Bats Wiggle Their Heads or Ears To Hunt
Curiosity led a John’s Hopkins University researcher to discover how bats use adorable antics to search for prey.
Melville J. Wohlgemuth, a postdoctoral fellow from the Krieger School of Arts and Sciences Department of Psychological and Brain Sciences, discovered that bats waggle their heads and wiggle their ears to synch with the animal’s sonar vocalizations to help it hunt.
These adorable habits demonstrate how movement can enhance signals used by senses like sight and hearing in animals and even in humans.
Bats are known to use sonar-like echolocation emitting sounds and listening for the echo to find, track and catch prey.
The Curiosity Factor
Initially, Wohlgemuth wondered why the bats he works with cocked their heads to the side, just like his pet pug. This led him to investigate and found interesting answers behind the bat’s adorable antics.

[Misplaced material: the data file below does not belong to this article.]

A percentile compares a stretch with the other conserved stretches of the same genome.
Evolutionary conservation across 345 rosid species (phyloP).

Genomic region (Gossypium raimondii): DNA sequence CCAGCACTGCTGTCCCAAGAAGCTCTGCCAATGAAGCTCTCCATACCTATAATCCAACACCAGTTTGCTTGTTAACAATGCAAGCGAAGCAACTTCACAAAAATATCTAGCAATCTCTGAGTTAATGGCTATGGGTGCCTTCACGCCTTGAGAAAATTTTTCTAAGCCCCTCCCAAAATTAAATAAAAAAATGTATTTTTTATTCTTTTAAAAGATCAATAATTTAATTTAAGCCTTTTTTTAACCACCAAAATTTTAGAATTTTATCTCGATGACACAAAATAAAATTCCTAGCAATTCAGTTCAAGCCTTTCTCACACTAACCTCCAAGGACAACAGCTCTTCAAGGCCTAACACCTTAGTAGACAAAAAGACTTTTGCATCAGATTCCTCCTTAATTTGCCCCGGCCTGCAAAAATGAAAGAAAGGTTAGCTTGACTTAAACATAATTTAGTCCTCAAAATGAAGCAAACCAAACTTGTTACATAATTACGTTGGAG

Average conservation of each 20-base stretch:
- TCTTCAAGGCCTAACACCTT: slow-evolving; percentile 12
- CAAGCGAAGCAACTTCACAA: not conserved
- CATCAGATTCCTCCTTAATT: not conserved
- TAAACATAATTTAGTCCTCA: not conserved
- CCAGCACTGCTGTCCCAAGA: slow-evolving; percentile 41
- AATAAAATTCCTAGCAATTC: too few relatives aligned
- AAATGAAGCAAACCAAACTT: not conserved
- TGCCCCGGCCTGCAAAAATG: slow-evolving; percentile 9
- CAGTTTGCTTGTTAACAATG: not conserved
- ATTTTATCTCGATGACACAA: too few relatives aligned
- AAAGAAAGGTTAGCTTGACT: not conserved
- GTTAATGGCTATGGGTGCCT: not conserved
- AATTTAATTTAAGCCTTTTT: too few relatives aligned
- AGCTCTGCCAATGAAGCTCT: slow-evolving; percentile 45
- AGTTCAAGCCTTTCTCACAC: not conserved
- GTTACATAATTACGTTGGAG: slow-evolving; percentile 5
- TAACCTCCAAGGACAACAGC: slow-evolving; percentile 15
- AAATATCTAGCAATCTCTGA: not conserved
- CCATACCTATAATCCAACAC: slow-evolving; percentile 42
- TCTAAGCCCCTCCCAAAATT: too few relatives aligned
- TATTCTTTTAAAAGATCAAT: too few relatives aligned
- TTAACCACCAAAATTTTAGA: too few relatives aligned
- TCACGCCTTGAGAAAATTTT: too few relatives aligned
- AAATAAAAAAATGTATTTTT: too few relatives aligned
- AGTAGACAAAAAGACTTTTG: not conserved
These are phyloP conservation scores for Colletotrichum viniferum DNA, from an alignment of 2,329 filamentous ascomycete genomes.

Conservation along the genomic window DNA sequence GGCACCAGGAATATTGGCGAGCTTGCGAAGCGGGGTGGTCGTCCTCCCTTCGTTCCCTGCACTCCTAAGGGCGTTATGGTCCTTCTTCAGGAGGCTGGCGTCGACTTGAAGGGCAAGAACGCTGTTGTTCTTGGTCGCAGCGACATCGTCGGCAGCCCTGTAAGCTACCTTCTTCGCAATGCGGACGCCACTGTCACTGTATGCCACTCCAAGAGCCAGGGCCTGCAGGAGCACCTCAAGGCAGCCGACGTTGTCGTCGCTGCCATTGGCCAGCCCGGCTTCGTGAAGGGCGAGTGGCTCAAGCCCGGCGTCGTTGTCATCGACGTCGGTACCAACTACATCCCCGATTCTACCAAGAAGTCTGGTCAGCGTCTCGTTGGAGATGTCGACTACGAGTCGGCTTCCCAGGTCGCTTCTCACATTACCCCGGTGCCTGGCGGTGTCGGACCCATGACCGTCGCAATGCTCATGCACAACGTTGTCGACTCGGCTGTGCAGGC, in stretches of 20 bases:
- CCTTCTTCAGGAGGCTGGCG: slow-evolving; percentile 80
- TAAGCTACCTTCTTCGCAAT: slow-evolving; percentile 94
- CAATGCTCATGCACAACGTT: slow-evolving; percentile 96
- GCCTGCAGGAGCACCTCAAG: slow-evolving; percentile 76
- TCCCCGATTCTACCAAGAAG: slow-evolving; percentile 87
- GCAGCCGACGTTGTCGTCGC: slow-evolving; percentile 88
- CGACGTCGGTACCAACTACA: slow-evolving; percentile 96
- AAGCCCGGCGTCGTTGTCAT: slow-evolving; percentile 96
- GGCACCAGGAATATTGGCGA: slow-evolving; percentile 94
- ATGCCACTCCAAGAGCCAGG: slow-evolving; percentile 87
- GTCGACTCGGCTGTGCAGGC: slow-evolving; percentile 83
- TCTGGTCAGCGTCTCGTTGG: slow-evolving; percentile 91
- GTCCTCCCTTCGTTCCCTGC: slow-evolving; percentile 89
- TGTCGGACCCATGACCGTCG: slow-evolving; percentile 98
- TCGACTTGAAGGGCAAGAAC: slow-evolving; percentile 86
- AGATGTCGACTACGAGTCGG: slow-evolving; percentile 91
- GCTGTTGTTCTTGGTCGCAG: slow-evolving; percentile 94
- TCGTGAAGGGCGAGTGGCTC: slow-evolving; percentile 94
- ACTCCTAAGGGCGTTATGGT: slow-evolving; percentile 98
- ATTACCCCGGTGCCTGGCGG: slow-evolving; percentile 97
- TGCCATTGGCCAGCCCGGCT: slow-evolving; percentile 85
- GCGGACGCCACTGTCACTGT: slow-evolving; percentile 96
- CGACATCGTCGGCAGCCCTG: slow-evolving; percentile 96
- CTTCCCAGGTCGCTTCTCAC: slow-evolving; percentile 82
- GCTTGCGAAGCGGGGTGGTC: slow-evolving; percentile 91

Wohlgemuth said, “Its an adorable behavior, and I was curious about the purpose, said Melville J. Wohlgemuth, a postdoctoral fellow in the Krieger School of Arts and Sciences Department of Psychological and Brain Sciences. I wanted to know when bats were doing this and why. It seemed to occur as bats were targeting prey, and that turns out to be the case.”
Wohlgemuth and his team are the first to show how the head and ear movements factor into the hunt.
The researchers used a big brown bat as the subject of the study. This species of bat hunts both open and cluttered spaces.
The team trained bats to sit on a platform while tracking moving prey meal worms attached to a fishing line. To have a precise measure of the head and ear positions, the team attached used reflective markers to the top of the bat’s head and both ears.
The results were interesting. The researchers found the head waggles, about one per second. This occurred when the insect prey changed direction or moved erratically.
The ear movements happened as the worm grew closer. Though very small, the ear twitches help the bat hear the echoes it uses to track and capture the prey.
Watch the video to see how it works.